Burma’s Ministry of Transport & Communication (MoTC) on Feb. 10¬†directed telecom companies¬†to temporarily block access to Facebook in the country in order to ensure “stability”¬†and prevent misunderstanding amongst the citizens from the “spreading [of] fake news and misinformation.” Along with Facebook, access to associated products such as Instagram, WhatsApp, and Messenger are also being restricted. On Feb. 5, network monitoring group¬†NetBlocks confirmed¬†that Twitter was also being blocked. (Jurist)

  3. Burma junta orders mass prisoner release

    The military junta in Burma ordered the mass release of over 23,000 prisoners in a move that concerned government opponents and international rights advocates who fear that the leaders of the Feb. 1 military coup could be clearing room in the country’s detention centers for large numbers of detainees. Over 23,000 have been detained in protests since the coup. (Jurist,¬†Frontier Myanmar)

  4. Burma junta suspends basic rights

    In a declaration Feb.¬†13, Burma’s military government announced that under emergency powers claimed in the wake of the coup, it is¬†revoking key sections of the country‚Äôs citizen privacy law. Among the revoked sections of the¬†Law Protecting the Privacy & Security of Citizens¬†are provisions protecting citizens from home entry and arrest without warrant, and limiting detentions without charge to under 24 hours.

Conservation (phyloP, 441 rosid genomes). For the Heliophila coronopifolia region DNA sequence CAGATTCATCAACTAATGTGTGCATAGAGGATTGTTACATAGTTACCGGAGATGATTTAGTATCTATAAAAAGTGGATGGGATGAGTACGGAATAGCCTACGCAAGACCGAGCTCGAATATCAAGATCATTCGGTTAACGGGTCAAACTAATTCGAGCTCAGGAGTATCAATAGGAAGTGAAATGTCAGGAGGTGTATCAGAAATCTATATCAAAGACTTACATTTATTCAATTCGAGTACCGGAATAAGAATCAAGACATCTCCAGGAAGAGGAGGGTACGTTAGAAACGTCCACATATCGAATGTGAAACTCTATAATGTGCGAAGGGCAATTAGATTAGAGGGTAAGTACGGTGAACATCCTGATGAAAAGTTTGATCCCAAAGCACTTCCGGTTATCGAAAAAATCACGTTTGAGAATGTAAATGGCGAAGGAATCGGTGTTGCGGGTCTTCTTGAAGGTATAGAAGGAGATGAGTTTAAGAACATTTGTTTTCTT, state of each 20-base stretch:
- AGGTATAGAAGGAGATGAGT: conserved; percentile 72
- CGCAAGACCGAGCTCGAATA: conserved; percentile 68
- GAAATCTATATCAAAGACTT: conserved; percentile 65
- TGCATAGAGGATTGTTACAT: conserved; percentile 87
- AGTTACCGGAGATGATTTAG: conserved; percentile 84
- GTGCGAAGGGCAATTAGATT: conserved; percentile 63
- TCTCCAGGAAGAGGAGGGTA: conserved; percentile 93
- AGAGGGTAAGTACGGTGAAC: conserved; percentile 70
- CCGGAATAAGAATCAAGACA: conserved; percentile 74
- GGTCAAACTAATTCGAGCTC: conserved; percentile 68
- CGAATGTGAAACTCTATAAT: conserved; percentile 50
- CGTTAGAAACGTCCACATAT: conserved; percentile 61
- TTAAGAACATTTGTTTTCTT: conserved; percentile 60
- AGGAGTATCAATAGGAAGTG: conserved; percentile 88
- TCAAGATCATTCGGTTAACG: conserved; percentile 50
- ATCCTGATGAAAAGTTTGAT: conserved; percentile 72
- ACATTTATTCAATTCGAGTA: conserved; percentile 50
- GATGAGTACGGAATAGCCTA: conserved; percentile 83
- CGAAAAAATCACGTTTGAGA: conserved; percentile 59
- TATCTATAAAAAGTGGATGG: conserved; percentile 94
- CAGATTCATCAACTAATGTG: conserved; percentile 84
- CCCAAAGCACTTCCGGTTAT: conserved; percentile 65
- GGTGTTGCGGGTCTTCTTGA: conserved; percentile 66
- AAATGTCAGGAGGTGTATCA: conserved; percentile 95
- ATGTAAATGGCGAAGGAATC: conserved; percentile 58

In recent days the military government has arrested more protesters and dissidents, a significant number under cover of darkness. People have taken to the streets in their neighborhoods to protect potential arrestees from police action. (Jurist)

  5. UN Human Rights Council condemns Burma coup

    The United Nations Human Rights Council Feb. 12 adopted a resolution deploring the removal of the democratically elected government of Burma by a military coup, and calling for its restoration. (Jurist)

    US President Joe Biden issued an executive order Feb. 11 that places sanctions on Burma military officials and their business interests for directing and carrying out the coup. The State and Treasury departments are to identify the relevant officers. (Jurist)

  6. Burma troops fire on protesters

    Burmese security forces opened fire to disperse protesters at a power plant in Myitkyina, Kachin state, while armored vehicles have been deployed in Myitkyina, Yangon and Sittwe. The internet has again been cut off across much of the country. (Radio Australia)

  7. Burma: mass protests grow in defiance of junta

    Hundreds of thousands of Burmese took to the country’s streets on Feb. 17, protesting the military coup that deposed civilian leader Aung San Suu Kyi, and challenging the trivial charges military authorities have laid against her, the most recent of which (violating COVID-19 restrictions) were¬†disclosed¬†the day before. Many were also determined to undercut recent military claims that the military takeover was supported by “40 million”¬†people in the country of some 54 million. Turnout seemed not at all dampened by the 8-hour Internet blackout that the military imposed on the country that morning (1-9 AM) for the third day in a row. (Jurist)

  8. Burma: first protester dies after being shot